Thursday, April 26, 2012

BofA report: Consumers delaying retirement

Americans are working harder to get their finances back on track, but many still expect to retire later than they planned, a new survey from Bank of America Corp. found.

The latest Merrill Edge Report, a semi-annual study of consumers with $50,000 to $250,000 in investable assets, found 57 percent expect to retire later than they planned a year ago. That's up from 47 percent in November, when the bank conducted its last survey.

Balancing short- and long-term financial needs continues to be one of the greatest challenges for those "mass affluent" customers, the study found. About a third of respondents acknowledged tapping into their long-term savings to meet short-term needs, more than in the last report.

Yet long-term issues pose the greatest concern: Consumers said they were most worried about the rising cost of health care, followed by saving enough to last through retirement and being about to afford the lifestyle they want during retirement.

"It's no surprise that we see this group delaying retirement and pushing it back further and further," Dean Athanasia, preferred and small business executive at Bank of America, said during a conference call today.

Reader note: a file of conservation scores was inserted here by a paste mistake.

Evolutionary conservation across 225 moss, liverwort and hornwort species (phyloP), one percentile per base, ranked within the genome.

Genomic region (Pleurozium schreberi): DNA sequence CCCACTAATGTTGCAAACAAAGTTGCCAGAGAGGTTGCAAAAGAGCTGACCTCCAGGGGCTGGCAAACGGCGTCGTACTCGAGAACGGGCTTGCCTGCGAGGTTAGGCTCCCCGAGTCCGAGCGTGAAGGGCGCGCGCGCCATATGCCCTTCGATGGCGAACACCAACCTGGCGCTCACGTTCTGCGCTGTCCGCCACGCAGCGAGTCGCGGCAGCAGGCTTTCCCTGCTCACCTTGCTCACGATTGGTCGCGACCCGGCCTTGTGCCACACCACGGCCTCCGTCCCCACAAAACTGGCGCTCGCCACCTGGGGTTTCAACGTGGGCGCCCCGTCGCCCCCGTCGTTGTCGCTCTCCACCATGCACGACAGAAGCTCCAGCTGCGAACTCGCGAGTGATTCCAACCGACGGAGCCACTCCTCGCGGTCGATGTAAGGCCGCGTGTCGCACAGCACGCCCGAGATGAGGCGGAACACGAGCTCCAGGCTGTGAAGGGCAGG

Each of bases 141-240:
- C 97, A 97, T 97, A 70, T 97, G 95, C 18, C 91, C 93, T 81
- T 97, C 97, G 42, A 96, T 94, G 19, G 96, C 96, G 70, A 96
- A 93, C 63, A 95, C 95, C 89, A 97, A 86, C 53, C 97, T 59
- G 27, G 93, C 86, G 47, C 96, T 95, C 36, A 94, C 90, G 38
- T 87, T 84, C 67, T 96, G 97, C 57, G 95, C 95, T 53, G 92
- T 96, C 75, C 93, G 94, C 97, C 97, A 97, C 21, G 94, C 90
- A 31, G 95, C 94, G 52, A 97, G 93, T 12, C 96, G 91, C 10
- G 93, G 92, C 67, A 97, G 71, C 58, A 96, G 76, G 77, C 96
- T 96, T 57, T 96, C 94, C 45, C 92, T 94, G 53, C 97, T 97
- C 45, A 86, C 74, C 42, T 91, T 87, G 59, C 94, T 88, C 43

Workers are changing their habits as a result of their concerns, cutting back on entertainment and personal luxuries, trimming everyday expenses and keeping their cars longer than planned, the report found. But those measures are offset, in part, by other expenses: More than half of respondents said they paid or expect to pay more to send their children to college than anticipated, for instance.

Merrill Edge offers investment guidance and investing platforms for small businesses and mass affluent customers. The bank uses data from its Merrill Edge reports to help shape products and services and better understand customers' financial needs.

"Clients are not worried about returns; they are worried about how to reach their goals," Merrill Edge executive Alok Prasad said. "Investment returns are a mechanism to close the gap."


Dolley said...

Too bad those retirees don't have a license to steal from their neighbors and then stash the dough in an offshore haven...

hilda dada said...

Sounds very interesting! I will check this out! mesa dui lawyer

Shamash said...

America. The New Japan.